Wed | Sep 28, 2022

‘I’m not a boy anymore’

… Maturing Hyde sets bigger ambitions for Tokyo 2020

Published:Saturday | July 24, 2021 | 12:09 AMAndrÈ Lowe/Sports Editor
Jaheel Hyde celebrates his win in the men’s 400m hurdles final at the 2021 JAAA National Junior and Senior Championships at the National Stadium on Friday, June 25.
Jaheel Hyde celebrates his win in the men’s 400m hurdles final at the 2021 JAAA National Junior and Senior Championships at the National Stadium on Friday, June 25.
Hyde in action at the Rio Olympics
Hyde in action at the Rio Olympics

TOKYO, Japan:

In 2016, then 19-year-old Jaheel Hyde seemingly had the world at his fingertips.

With each cleared barrier and purposeful stride on the track, the 400m hurdler seemed to be darting closer to fulfilling the lofty expectations that was placed on his young shoulders, as a berth to the Rio Olympic Games, World Under-20 Championships gold and later, a semi-final finish at the Olympics, catapulted the former prodigy.

Hyde, who two years prior had won gold in the 110m hurdles at the Youth Olympics in Nanjing, China and the 400m hurdles at the World Under-18 Championships in Eugene, United States of America (USA), was coronated as Jamaica’s brightest young star.

However, it has not gone to plan for Hyde, who now at 24 years old, is well aware that he stands at a crucial point in his professional life, as the fresh-faced greenhorn from 2016 approaches another Olympic Games in 2021 with a lot more purpose, passion and facial hair.

“Getting to the Olympics means a lot to me. I am now a two-time Olympian and not a lot of persons can say that at my age. So this really means a lot to me and this time I want to go out there and compete. I am not just at the Olympics to get a participation certificate,” Hyde told The Gleaner.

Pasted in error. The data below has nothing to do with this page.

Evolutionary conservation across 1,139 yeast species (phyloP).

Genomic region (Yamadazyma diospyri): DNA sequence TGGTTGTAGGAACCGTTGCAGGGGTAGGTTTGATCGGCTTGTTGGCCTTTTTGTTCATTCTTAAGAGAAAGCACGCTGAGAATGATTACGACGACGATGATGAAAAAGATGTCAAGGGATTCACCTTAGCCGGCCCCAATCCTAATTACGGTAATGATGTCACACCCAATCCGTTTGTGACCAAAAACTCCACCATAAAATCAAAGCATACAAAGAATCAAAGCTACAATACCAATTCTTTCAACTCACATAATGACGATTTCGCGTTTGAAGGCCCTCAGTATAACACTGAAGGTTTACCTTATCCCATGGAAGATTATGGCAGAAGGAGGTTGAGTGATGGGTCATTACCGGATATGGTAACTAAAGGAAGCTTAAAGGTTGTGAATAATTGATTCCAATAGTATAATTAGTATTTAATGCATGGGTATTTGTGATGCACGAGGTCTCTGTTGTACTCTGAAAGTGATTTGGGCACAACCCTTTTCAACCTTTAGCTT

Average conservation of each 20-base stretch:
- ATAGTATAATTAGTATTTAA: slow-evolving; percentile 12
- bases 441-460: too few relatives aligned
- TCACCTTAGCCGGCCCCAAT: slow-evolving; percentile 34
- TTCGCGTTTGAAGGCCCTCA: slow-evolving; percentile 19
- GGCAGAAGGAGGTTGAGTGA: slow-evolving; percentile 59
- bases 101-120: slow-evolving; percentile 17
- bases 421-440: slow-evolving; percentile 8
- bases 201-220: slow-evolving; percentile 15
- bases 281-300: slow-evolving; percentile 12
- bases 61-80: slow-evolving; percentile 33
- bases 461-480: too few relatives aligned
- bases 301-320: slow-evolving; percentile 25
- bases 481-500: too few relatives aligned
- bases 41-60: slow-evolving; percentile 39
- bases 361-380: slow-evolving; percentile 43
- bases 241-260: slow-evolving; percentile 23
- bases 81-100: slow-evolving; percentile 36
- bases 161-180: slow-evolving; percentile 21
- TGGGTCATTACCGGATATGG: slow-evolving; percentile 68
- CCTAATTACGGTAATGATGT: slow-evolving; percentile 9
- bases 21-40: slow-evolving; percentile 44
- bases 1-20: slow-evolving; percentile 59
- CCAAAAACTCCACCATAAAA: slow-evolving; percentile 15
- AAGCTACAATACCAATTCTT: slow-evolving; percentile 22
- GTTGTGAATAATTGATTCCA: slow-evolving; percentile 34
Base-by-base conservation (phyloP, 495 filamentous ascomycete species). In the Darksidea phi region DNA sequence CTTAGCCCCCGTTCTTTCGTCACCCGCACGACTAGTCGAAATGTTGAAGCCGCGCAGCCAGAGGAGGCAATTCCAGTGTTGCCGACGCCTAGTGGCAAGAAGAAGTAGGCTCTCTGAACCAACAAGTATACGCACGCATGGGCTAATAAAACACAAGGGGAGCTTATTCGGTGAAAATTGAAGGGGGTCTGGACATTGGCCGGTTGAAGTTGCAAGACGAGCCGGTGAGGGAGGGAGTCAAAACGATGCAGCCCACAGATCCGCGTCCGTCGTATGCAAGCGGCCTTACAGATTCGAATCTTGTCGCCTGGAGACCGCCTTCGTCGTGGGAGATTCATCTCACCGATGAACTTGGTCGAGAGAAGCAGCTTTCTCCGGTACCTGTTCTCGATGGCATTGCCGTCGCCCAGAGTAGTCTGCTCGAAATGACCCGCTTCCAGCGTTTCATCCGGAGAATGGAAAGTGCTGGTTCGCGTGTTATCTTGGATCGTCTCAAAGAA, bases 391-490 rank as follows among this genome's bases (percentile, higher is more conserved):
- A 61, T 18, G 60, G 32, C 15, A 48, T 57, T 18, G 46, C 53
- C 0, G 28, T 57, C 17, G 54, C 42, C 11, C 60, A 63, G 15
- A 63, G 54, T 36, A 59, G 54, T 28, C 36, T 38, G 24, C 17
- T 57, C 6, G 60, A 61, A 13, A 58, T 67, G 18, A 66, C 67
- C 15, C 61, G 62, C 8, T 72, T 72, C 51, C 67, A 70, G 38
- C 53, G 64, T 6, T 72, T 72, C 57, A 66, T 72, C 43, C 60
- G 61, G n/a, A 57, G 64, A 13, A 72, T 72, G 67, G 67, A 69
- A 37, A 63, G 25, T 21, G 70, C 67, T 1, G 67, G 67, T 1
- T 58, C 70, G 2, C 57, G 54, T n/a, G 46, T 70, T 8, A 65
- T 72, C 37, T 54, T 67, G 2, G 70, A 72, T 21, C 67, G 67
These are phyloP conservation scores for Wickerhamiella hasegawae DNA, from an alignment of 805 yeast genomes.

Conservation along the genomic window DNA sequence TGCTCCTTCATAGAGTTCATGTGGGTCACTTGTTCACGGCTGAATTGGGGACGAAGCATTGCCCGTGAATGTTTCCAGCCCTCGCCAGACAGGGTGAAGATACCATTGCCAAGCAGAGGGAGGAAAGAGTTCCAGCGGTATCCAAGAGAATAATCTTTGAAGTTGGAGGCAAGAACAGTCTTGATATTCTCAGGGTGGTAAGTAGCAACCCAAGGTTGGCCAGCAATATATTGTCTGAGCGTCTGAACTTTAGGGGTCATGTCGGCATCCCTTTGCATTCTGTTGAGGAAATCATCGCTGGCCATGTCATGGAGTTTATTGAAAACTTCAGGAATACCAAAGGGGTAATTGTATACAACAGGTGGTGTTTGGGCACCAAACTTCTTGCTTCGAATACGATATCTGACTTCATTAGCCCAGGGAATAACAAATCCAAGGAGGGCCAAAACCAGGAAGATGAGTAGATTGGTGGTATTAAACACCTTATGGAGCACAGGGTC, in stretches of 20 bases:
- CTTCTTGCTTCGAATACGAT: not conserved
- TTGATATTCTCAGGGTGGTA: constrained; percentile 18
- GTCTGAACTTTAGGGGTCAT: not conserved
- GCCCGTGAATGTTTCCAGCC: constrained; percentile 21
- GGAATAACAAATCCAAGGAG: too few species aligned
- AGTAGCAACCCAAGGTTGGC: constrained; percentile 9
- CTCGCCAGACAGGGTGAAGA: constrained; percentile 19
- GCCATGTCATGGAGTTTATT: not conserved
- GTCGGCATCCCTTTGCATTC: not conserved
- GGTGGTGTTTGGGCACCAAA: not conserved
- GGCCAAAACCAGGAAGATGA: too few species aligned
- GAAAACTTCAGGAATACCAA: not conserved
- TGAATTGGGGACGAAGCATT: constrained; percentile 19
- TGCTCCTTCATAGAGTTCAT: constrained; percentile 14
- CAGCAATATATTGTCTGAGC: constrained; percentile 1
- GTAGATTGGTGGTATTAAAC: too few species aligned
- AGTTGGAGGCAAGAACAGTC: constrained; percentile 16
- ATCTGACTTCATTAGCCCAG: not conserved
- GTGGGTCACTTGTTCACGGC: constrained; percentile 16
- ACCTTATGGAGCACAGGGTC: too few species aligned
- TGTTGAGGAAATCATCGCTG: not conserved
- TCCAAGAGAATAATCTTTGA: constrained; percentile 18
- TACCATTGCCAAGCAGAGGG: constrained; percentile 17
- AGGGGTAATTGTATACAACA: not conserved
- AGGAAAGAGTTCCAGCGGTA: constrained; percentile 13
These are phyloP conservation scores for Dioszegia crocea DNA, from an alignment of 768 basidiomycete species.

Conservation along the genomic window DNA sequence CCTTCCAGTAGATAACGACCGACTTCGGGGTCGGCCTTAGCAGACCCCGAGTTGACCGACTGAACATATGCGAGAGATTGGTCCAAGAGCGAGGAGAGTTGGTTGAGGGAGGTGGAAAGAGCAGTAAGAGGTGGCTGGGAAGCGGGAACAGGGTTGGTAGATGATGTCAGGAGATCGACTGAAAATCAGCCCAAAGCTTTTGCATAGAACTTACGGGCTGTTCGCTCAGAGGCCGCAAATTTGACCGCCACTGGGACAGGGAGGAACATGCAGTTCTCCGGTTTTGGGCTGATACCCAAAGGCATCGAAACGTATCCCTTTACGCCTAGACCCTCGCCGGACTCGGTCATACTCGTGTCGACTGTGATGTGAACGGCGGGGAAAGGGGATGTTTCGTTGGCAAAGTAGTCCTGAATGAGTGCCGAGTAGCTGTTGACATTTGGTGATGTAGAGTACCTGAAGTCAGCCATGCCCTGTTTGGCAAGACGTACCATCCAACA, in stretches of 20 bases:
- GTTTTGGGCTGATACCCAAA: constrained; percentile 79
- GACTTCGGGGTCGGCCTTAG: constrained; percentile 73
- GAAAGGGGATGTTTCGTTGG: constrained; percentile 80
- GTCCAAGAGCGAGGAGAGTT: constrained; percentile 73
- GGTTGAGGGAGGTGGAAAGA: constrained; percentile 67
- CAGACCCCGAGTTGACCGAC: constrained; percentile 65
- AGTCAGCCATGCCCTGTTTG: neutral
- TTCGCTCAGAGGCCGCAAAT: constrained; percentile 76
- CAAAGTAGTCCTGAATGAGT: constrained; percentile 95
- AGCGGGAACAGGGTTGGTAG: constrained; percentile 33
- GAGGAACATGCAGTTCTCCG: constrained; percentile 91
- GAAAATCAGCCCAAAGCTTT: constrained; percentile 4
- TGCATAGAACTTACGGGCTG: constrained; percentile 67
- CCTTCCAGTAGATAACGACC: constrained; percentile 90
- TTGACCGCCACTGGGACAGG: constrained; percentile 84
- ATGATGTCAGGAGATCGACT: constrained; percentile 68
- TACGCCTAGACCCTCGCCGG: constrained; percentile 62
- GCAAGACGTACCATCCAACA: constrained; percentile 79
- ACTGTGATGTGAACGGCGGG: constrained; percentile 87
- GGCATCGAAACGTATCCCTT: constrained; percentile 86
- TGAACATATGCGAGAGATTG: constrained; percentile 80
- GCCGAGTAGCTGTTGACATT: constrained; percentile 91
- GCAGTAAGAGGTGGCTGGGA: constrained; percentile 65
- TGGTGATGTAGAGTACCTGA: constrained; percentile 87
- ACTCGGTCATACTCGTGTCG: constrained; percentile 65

Hyde accepts that he has so far not been able to matriculate his early promise as a seasoned senior and his win at last month’s National Senior Championships, which came in a time of 48.18 seconds, might be the signal that he is ready to graduate to new levels in the event.

The 48.18 seconds run was Hyde’s first personal best effort since 2017, which is also the year that he last went below 49 seconds in the one-lap hurdles event.


The improvements, he says, are as a result of a number of factors, key among them being the birth of his daughter Sienna.

“I must say that being a father has helped me a lot. It makes me a lot more responsible. I know that I am not a boy any more. I have a family to feed, so strong performances are needed to put food on the table. There is more purpose for sure, I’ve always had purpose before, but I have a little family now. It’s a warm feeling, they support me all the time,” Hyde added.

“I have found a stable training camp, I have been working on the things that have been affecting me from back then like the injuries that I usually get, so I just have to ensure that I am working with someone and keeping it under control,” said Hyde.

The athlete shared that he was close to closing the book on this season, after struggling to stay healthy at the start of the year due to hamstring problems.

“I have a lot more to do. I was injured from February and I wrote on my calendar that I must start running again on April 12. If I didn’t start running on April 12, I would just cut my season because it was depressing. There was a lot of downtime, not going to the track for two months and just working in the pool.

The men’s 400m hurdles heat is scheduled for Friday, July 30 at 10:55 a.m. at the Olympic Stadium (Thursday, July 29 at 8:55 p.m. Jamaica time).

Hyde will likely have to take another step forward and again run the race of his life if he is going to progress beyond the semi-finals this time around. It is a challenge the athlete five years smarter is ready to take.

“It’s just to focus now and stay fit going forward,” stated Hyde. “Because I know that once I am healthy and I am there I will give my best,” stated Hyde.